The Western Cape Education Department (WCED) says it has found a school for all the learners that have been learning in an open field in Forest Village, Cape Town.
“The WCED has been contacting parents over the past week to make offers of placement. Half of the learners have already been placed at schools,” said Education MEC .
However, the department is still struggling to contact some of the parents of the remaining learners, who have provided incorrect contact numbers or whose phones go to voicemail.
“We urge the parents of those learners to contact their district to take up the placement offers,” she added.
According to Daily Maverick, the “makeshift school” started operating on a field next to Forest Village, Eerste River, on 16 February, where about 450 pupils attended.
Meanwhile, Schäfer said they are working hard to place the remaining learners in the province that are still not placed. “Obviously, this remains a concern for us that they are still not in a school,” she stressed.
According to the MEC, the number has reduced from 13 800 at the beginning of the year to 4 188.
In a statement released on Tuesday, Schäfer said this is not due to a lack of planning or effort on the part of the WCED.
“We have warned for years of the pressure that we are under… We are nonetheless doing everything we can to try to accommodate the increase this year as best we can.”
The WCED said it has appointed additional teachers in areas where demand is growing rapidly, which led to over 1 000 learners being placed in the past week.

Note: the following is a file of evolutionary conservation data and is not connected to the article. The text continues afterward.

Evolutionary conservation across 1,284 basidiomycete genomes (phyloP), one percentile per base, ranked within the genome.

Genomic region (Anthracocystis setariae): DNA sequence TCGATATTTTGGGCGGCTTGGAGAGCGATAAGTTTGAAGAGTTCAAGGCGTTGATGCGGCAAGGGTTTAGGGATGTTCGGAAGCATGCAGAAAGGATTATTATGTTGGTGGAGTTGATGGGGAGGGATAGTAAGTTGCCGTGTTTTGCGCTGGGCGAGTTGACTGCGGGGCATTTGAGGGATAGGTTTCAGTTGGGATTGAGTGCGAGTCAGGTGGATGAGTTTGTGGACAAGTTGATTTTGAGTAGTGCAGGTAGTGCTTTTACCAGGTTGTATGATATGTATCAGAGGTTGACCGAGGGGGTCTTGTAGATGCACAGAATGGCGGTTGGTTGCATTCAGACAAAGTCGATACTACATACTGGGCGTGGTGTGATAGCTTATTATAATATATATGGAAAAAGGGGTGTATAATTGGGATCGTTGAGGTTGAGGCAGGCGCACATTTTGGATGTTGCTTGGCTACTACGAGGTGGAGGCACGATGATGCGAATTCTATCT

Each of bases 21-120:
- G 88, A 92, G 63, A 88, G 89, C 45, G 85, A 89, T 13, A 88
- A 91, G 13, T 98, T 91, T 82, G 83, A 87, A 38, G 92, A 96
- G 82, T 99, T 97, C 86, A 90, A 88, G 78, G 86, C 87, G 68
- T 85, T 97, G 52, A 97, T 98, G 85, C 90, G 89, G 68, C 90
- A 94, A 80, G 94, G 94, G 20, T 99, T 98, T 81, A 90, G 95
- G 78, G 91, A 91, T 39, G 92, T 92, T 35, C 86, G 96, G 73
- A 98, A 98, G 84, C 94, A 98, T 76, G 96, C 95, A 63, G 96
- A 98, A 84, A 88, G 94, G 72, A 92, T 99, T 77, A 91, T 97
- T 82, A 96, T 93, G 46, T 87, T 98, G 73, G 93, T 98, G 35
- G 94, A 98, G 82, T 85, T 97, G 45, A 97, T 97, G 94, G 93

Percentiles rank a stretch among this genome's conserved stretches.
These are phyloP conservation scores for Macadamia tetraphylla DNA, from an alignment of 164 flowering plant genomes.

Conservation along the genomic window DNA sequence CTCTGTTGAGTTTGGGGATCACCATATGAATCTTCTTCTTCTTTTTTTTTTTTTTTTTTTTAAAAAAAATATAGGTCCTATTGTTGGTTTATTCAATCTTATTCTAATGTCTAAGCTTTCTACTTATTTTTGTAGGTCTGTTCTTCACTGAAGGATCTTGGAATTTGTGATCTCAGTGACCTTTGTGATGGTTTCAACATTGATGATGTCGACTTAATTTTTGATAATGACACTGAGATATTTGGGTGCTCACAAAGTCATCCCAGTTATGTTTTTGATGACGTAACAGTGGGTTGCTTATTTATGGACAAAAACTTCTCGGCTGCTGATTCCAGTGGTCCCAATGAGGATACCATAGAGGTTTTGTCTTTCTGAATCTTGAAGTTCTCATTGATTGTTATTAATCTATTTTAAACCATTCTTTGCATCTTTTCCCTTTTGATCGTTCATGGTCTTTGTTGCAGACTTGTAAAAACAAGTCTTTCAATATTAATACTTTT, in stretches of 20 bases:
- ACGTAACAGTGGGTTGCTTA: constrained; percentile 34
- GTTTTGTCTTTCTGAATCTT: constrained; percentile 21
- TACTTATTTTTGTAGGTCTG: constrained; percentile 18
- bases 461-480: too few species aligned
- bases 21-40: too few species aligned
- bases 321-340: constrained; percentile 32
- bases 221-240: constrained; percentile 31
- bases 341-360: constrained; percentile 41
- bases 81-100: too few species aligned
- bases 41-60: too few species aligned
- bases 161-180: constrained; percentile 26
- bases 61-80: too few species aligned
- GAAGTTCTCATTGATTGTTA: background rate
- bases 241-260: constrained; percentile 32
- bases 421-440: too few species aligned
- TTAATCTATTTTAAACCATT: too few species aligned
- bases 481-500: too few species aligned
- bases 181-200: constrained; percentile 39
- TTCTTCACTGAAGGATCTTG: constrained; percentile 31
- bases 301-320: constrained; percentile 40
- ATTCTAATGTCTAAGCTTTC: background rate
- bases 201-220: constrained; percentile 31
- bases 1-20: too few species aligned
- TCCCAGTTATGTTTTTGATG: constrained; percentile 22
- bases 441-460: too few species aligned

“As a result of our continuing struggle to place learners, we met with the Premier, the Provincial Minister of Finance and Provincial Treasury, to discuss urgent solutions,” the MEC said, adding that the WCED met with Treasury officials last week again to continue the discussion.
The MEC said the group occupying the Rosendal House property belonging to the Department of Higher Education and Training after their children were not placed in schools has finally granted them access to some information.
However, Schäfer said the information was inadequate to successfully place learners.
“We need proof of which grade they have passed, and the details of their previous school. After the SAHRC met with us about this matter and asked how they could help, we wrote to them on 1 April to request their help in obtaining the full details of the learners.”
In addition, the department said it had a constructive and encouraging engagement with the Public Service Commission (PSC), which is also looking into the matter.
“The PSC recognised that we have a plan of action to address the immediate problem this year, and the serious long-term constraints the department is facing. We trust that they will investigate education issues across the country, including placement and funding constraints, with a view to making recommendations as to how these challenges can be addressed,” the MEC added.
Meanwhile, the MEC said the department has also been hard at work on the catch-up plan for those learners who have been placed late and are also looking into including these learners in the autumn schools where necessary.